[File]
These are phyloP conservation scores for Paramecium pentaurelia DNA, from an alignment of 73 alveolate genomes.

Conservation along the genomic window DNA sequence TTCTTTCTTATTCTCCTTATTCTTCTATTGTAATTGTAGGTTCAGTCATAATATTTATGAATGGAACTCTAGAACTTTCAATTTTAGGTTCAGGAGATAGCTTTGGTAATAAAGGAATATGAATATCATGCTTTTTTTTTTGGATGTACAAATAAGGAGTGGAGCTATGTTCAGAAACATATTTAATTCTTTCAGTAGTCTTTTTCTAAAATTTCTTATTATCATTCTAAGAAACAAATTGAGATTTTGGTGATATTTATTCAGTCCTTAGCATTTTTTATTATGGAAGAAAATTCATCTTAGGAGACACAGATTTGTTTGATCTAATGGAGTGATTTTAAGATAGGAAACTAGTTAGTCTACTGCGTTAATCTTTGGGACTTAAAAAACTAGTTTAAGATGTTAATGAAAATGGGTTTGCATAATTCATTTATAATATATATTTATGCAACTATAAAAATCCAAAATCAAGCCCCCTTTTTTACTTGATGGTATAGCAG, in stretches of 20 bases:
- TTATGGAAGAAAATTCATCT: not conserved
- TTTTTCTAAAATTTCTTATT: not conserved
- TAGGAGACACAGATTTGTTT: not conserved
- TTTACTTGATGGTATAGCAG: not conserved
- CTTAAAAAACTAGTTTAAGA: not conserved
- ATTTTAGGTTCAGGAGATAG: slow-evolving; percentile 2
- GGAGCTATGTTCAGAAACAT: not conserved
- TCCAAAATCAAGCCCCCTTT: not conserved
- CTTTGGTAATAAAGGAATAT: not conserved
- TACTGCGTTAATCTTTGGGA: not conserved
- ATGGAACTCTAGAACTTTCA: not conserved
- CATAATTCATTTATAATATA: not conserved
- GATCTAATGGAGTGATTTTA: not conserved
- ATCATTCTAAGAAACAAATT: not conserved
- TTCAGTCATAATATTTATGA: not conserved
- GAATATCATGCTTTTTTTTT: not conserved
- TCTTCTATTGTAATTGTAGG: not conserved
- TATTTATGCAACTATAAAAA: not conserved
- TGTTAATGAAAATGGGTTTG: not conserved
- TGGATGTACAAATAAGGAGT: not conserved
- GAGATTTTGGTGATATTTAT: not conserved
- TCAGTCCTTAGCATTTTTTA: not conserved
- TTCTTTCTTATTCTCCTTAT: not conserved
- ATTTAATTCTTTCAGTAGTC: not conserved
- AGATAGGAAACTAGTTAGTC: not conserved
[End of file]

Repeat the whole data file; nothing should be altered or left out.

These are phyloP conservation scores for Paramecium pentaurelia DNA, from an alignment of 73 alveolate genomes.

Conservation along the genomic window DNA sequence TTCTTTCTTATTCTCCTTATTCTTCTATTGTAATTGTAGGTTCAGTCATAATATTTATGAATGGAACTCTAGAACTTTCAATTTTAGGTTCAGGAGATAGCTTTGGTAATAAAGGAATATGAATATCATGCTTTTTTTTTTGGATGTACAAATAAGGAGTGGAGCTATGTTCAGAAACATATTTAATTCTTTCAGTAGTCTTTTTCTAAAATTTCTTATTATCATTCTAAGAAACAAATTGAGATTTTGGTGATATTTATTCAGTCCTTAGCATTTTTTATTATGGAAGAAAATTCATCTTAGGAGACACAGATTTGTTTGATCTAATGGAGTGATTTTAAGATAGGAAACTAGTTAGTCTACTGCGTTAATCTTTGGGACTTAAAAAACTAGTTTAAGATGTTAATGAAAATGGGTTTGCATAATTCATTTATAATATATATTTATGCAACTATAAAAATCCAAAATCAAGCCCCCTTTTTTACTTGATGGTATAGCAG, in stretches of 20 bases:
- TTATGGAAGAAAATTCATCT: not conserved
- TTTTTCTAAAATTTCTTATT: not conserved
- TAGGAGACACAGATTTGTTT: not conserved
- TTTACTTGATGGTATAGCAG: not conserved
- CTTAAAAAACTAGTTTAAGA: not conserved
- ATTTTAGGTTCAGGAGATAG: slow-evolving; percentile 2
- GGAGCTATGTTCAGAAACAT: not conserved
- TCCAAAATCAAGCCCCCTTT: not conserved
- CTTTGGTAATAAAGGAATAT: not conserved
- TACTGCGTTAATCTTTGGGA: not conserved
- ATGGAACTCTAGAACTTTCA: not conserved
- CATAATTCATTTATAATATA: not conserved
- GATCTAATGGAGTGATTTTA: not conserved
- ATCATTCTAAGAAACAAATT: not conserved
- TTCAGTCATAATATTTATGA: not conserved
- GAATATCATGCTTTTTTTTT: not conserved
- TCTTCTATTGTAATTGTAGG: not conserved
- TATTTATGCAACTATAAAAA: not conserved
- TGTTAATGAAAATGGGTTTG: not conserved
- TGGATGTACAAATAAGGAGT: not conserved
- GAGATTTTGGTGATATTTAT: not conserved
- TCAGTCCTTAGCATTTTTTA: not conserved
- TTCTTTCTTATTCTCCTTAT: not conserved
- ATTTAATTCTTTCAGTAGTC: not conserved
- AGATAGGAAACTAGTTAGTC: not conserved